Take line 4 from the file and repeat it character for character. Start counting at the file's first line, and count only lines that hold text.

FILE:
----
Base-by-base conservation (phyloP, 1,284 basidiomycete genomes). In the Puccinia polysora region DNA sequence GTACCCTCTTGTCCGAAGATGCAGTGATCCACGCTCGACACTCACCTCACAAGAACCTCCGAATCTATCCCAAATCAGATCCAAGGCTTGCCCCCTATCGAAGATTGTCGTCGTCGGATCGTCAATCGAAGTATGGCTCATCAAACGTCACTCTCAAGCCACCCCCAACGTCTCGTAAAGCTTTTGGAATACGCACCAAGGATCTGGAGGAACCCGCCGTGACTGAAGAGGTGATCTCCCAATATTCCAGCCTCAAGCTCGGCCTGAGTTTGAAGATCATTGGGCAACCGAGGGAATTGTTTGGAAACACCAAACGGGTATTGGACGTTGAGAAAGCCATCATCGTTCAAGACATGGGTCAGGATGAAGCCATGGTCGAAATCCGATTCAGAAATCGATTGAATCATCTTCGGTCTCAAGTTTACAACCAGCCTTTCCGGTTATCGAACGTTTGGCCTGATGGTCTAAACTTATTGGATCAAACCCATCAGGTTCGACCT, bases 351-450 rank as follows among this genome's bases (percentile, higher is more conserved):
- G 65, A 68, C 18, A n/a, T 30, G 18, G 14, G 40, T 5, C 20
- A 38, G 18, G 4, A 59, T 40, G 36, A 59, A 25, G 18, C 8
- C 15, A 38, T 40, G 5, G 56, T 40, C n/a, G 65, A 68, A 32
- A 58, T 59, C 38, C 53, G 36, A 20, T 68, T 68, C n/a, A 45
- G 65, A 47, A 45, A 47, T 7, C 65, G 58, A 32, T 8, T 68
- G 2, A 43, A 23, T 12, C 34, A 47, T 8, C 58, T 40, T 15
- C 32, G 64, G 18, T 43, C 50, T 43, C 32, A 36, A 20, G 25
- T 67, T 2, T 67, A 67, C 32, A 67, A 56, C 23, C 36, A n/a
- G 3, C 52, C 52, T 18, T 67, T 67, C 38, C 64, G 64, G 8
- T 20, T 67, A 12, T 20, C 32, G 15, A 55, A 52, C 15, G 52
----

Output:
- C 15, A 38, T 40, G 5, G 56, T 40, C n/a, G 65, A 68, A 32